The Last Interglacial was a time of higher sea level, smaller high-latitude ice sheets and lower greenhouse gas concentrations relative to today. This previous warm period in Earth history was similar to our current interglacial but lacked anthropogenic impact, and therefore provides invaluable insight into the natural backdrop influencing the future of a warming Anthropocene.
This projects examines the Last Interglacial with a regional focus on the European Alps. Its primary objectives are: (1) Establishing precisely dated proxy records spanning the entire interglacial from the penultimate deglaciation to the glacial inception for central Europe based on replicated speleothems; (2) linking these cave-based records to long-known, but undated sediment successions of former lakes and mires in the foreland of the Alps using pollen grains preserved in the calcite of speleothems (to address a long-standing question about leads and lags in the vegetation in response to climate change in Europe); and (3) quantifying temperature changes across the Last Interglacial using stable isotopes of fluid inclusions and clumped isotopes (resulting in the first precisely dated temperature curve for central Europe, which is based on physical measurements rather than biological proxies).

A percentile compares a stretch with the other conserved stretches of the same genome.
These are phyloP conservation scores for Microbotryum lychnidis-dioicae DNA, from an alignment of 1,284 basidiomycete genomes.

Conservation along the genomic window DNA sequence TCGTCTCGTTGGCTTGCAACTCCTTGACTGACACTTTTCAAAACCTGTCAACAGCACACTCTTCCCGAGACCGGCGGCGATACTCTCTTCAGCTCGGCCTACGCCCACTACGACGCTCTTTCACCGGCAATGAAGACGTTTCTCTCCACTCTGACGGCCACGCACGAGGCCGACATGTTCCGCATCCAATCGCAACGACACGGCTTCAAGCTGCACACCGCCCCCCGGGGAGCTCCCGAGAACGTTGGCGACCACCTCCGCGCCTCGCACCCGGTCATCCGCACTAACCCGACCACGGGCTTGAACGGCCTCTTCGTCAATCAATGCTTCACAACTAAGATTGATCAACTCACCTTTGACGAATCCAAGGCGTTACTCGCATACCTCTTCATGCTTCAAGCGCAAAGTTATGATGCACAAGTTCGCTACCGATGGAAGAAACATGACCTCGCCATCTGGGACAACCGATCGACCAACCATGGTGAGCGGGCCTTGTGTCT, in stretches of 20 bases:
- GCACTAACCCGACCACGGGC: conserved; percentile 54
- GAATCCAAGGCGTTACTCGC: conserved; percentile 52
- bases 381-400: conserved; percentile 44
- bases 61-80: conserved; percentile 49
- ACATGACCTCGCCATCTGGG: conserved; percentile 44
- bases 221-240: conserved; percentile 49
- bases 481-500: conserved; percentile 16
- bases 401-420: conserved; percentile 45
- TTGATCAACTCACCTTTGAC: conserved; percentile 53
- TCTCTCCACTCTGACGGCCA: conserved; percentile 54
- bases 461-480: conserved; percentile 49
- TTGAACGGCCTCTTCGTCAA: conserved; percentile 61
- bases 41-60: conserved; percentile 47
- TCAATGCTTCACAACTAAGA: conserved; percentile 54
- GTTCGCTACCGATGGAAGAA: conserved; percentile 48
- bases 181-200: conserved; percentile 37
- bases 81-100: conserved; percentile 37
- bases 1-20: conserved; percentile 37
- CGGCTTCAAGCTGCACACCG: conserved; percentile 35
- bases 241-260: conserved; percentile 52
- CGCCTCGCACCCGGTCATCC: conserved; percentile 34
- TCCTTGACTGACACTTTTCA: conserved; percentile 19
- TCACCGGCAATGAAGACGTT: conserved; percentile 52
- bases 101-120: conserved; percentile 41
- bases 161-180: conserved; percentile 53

Research hypotheses include the early warming during Termination II, the supposedly rapid warming step at 129 ka, the lack of significant millennial-scale climate variability during the interglacial, and its gradual demise (glacial inception).
FWF Project P300040
P.i.: Christoph Spötl
Post-doc: Paul Wilcox (2018-2019)
PhD student: Charlotte Honiat (2019-2022)
Larry Edwards (University of Minnesota)
Stéphane Jaillet (EDYTEM)
Martin Trüssel (NeKO Alpnach)
Marc Luetscher (our group and SISKA)
Maria Knipping (Hohenheim University)
Hai Cheng (Xi'an Jiaotong University)
Robert Scholger (University of Leoben)
Yuri Dublyansky (our group)
Achim Brauer (GFZ Potsdam)
Anders Svensson (Copenhagen)
Wilcox et al. (2020)
Luetscher et al. (2021)
Honiat et al. (2022)